In the Wang et al. system, a fluid pressure regulator is associated with the outlet port and is positioned upstream of dispensed gas flow control means such as the aforementioned dispensing valve. The fluid pressure regulator is preferably at least partially interiorly disposed in the vessel, and most preferably is fully interiorly disposed therein, to minimize the possibility of impact and environmental exposure in use, as well as to permit a single weld or seam to be employed at the outlet port, to seal the vessel.
The regulator is a control device that is set at a predetermined pressure level, to dispense gas from the cylinder at such pressure level. In one embodiment of the aforementioned fluid storage and dispensing systems, a set point regulator is utilized and is pre-set at a single set point prior to its installation in the vessel. The pressure level set point may be superatmospheric, subatmospheric or atmospheric pressure, depending on the dispensing conditions, and the mode of gas discharge from the vessel. The vessel may optionally contain a physical adsorbent material having a sorptive affinity for the fluid contained in the vessel.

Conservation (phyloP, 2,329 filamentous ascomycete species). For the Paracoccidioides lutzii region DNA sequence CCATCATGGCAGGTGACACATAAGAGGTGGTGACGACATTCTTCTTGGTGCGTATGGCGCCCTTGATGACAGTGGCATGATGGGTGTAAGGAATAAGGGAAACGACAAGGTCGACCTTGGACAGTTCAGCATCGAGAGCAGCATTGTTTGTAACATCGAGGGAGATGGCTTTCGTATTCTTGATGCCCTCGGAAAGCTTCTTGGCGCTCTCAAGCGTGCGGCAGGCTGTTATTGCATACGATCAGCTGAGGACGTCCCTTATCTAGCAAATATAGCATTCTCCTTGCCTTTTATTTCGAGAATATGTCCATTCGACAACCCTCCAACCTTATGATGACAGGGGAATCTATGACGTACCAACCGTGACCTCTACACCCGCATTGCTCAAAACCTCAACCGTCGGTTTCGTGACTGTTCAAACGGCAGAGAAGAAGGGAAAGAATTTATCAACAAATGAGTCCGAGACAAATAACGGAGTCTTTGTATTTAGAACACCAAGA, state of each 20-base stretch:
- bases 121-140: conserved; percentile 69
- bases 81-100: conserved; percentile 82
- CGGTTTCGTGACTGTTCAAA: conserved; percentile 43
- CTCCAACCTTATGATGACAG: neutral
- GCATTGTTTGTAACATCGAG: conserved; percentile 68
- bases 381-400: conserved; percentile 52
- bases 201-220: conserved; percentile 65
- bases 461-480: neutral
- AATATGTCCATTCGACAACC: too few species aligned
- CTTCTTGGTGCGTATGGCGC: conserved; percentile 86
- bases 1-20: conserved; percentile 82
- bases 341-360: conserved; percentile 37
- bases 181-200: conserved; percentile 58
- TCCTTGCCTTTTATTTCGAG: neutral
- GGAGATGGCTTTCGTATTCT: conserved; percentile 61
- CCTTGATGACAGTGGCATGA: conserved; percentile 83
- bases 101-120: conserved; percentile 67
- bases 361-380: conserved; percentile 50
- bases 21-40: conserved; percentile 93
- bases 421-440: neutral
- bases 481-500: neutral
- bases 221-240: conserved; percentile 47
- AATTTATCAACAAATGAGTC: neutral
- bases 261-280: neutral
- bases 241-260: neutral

Such “regulator in a bottle” designs, including arrangements employing a double-stage (or multi-stage) fluid pressure regulator, optionally with a particulate filter assembly, provide an effective means and method for storage and dispensing of liquids and gases that are contained in the vessel at elevated pressure, e.g., at a pressure of from about 50 psig to about 5000 psig. The set pressure regulator is readily disposed in the interior volume of the storage and dispensing vessel, and effectively utilized to regulate the pressure and flow rate of discharged gas deriving from the contained fluid, in the fluid dispensing operation.
The regulator set point pressure is typically below 50 psig. Since the vessel is sealed in use, there is an inability to precisely measure the fluid remaining in the vessel as the dispensing operation proceeds.
Accordingly, while the “regulator in a bottle” fluid storage and dispensing system provides a safe and effective means for supplying fluids of widely varying type in industrial process applications, it would be desirable to provide a means and method of measuring internal pressure of the fluid in the storage and dispensing vessel.